Wednesday, April 29, 2009

The Elevator Pitch: Clarity, Above All

The "elevator pitch" is the current catch-all phrase for selling yourself (your background, your deal, your pitch, your company) in a few precious minutes. You’ve got two minutes. Or sometimes, 30 seconds. What do you say? How do you say it? How do you make the lasting impression? How do you create a buzz?

"Elevator pitch" is best known in the networking or recruiting environment, when you want to make yourself known or special. But the pitch applies to other business settings, too: winning the deal with a client, making a point with a business head or even CEO. Elevator pitches are relevant in pitching specific deals, products or services to clients or convincing internal committees to do a deal, approve a transaction, invest in a business or bring a client on board.

The most important factor in this one-minute pitch, above all, is clarity. Sometimes clarity is more important than the details or genuine logic of the pitch. Can the listener understand what you are saying and hear the main points without having to ask again or decipher what you said? If he/she can comprehend in minutes what you say, that's half the ballgame. The successful pitch wins you permission to get to the details or to the underlining logic of your message. If it’s not clear up front, then it's an uphill battle right away.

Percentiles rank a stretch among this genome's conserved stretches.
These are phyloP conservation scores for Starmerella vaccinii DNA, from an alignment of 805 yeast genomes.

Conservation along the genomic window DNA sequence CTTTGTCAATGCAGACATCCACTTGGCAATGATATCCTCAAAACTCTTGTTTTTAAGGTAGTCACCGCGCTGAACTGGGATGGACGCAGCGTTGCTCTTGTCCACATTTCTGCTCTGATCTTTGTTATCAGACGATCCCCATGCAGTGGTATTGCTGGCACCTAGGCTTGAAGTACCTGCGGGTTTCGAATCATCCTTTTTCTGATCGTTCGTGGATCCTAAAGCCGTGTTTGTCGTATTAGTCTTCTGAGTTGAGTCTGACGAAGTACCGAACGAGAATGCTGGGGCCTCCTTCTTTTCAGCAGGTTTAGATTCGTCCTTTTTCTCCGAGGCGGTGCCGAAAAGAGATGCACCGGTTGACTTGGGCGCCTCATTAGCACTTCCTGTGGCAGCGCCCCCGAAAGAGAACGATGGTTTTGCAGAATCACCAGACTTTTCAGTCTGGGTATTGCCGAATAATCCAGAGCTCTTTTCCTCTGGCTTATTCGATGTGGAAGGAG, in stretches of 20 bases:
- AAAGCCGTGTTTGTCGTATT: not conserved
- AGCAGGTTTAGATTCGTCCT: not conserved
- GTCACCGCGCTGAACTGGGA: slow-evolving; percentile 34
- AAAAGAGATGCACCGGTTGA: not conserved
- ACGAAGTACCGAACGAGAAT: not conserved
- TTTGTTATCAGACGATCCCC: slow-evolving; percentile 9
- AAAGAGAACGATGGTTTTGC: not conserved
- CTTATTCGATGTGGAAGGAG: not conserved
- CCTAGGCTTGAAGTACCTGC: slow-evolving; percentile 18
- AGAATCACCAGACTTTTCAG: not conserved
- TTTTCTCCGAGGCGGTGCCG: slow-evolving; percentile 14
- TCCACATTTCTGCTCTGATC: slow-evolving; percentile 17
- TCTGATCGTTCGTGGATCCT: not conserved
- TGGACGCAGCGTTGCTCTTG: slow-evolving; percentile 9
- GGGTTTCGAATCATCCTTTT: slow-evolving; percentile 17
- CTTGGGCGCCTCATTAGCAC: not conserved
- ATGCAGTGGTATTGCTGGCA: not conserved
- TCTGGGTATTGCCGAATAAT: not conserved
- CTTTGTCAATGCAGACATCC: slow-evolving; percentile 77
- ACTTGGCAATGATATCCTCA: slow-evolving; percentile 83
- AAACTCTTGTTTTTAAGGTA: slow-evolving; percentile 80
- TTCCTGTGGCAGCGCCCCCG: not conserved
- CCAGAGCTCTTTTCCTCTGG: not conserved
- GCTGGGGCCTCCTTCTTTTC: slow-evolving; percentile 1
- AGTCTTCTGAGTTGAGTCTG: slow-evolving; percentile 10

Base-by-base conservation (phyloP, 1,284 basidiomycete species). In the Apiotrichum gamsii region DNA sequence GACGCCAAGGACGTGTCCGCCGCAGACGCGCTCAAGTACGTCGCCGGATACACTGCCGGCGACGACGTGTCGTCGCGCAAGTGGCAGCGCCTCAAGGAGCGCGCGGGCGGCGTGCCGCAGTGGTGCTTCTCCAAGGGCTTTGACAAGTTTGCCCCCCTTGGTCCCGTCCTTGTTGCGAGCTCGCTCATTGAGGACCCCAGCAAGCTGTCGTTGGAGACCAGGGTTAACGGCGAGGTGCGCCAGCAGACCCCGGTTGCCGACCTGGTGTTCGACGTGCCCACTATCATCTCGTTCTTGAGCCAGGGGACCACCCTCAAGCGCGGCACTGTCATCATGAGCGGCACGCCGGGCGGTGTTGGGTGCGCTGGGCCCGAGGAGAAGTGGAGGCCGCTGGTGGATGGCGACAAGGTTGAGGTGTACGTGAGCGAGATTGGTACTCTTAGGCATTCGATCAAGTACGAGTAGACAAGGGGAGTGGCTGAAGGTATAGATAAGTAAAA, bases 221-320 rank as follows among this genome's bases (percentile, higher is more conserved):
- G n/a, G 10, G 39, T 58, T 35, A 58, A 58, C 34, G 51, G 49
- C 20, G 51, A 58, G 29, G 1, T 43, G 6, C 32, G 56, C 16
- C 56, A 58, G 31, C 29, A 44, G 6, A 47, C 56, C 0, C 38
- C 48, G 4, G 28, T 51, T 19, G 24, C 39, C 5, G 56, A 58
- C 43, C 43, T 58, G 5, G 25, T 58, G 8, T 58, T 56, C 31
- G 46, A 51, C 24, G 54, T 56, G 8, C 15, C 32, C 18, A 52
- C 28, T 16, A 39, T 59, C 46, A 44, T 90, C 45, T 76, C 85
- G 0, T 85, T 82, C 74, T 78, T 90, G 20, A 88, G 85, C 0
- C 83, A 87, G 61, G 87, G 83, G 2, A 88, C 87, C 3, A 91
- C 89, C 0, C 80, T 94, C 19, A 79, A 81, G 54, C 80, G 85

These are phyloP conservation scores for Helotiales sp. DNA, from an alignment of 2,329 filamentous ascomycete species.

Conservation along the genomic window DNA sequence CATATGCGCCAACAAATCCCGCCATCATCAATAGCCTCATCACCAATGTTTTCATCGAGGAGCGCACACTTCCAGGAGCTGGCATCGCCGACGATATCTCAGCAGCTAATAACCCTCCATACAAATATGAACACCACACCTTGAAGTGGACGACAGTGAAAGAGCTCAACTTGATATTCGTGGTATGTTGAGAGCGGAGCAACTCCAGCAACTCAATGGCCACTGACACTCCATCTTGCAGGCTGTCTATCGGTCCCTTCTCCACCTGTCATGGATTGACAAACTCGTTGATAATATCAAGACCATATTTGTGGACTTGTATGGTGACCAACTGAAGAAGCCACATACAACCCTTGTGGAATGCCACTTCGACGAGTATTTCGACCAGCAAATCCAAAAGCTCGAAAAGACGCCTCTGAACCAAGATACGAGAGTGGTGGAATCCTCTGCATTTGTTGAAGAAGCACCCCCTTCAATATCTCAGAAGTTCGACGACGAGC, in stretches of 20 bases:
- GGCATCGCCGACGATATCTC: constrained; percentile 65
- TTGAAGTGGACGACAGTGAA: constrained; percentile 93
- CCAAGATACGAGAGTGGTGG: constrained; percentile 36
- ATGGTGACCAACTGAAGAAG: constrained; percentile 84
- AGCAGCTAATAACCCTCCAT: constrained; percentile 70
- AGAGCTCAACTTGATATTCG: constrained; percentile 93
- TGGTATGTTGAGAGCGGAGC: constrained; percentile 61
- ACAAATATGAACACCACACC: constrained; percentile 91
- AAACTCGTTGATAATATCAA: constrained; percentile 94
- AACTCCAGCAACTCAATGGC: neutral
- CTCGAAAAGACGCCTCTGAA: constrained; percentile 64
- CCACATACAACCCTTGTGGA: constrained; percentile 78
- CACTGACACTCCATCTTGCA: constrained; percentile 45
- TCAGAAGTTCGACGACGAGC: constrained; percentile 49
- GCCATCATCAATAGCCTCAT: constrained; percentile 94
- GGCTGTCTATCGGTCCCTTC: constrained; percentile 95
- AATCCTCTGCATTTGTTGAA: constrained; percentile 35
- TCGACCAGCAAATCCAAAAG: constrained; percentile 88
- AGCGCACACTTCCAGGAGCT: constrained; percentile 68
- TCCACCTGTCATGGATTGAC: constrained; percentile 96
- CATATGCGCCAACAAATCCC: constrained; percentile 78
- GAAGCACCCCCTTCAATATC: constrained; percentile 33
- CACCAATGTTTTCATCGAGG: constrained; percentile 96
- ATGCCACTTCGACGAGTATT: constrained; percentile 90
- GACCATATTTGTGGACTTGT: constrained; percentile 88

If the listener (the senior manager, the client, the CEO, the special networking contact, the board) understands the first few statements and points clearly, that sets the stage for the next parts of the conversation. In fact, the conversation unfurls easily from there. If those first few statements are clear, precise, and hard-hitting, sometimes you may not even need to go through the rehearsed latter parts of the pitch. The listener, inspired and eager by your convincing “headlines,” will help progress and push the conversation along, because he/she is engaged or understands where it's going.

Try to be relevant, unique, and different. But always, clear and succinct. Then show applicability right away. The listener thinks, “Okay, good point, but how can all this be useful to me right away?”

So keep in mind, after that hard-hitting first sentence, the listener wants to connect the dots with specifics and then wants to be ready to jump into the conversation in a natural way. If the dots can’t be connected and if the listener has to struggle to jump in, then the pitch dies.

Polishing the techniques of the elevator pitch works, too, for getting deals done in banking and actual business settings with clients. The client will ask, "Why should I do this deal with your bank?" Or “Why should I buy this product or service?” A bank’s internal committee will ask, "Why should we do this deal at all?" And often, you get only minutes to sell in both cases--even if the meeting is supposed to last an hour!

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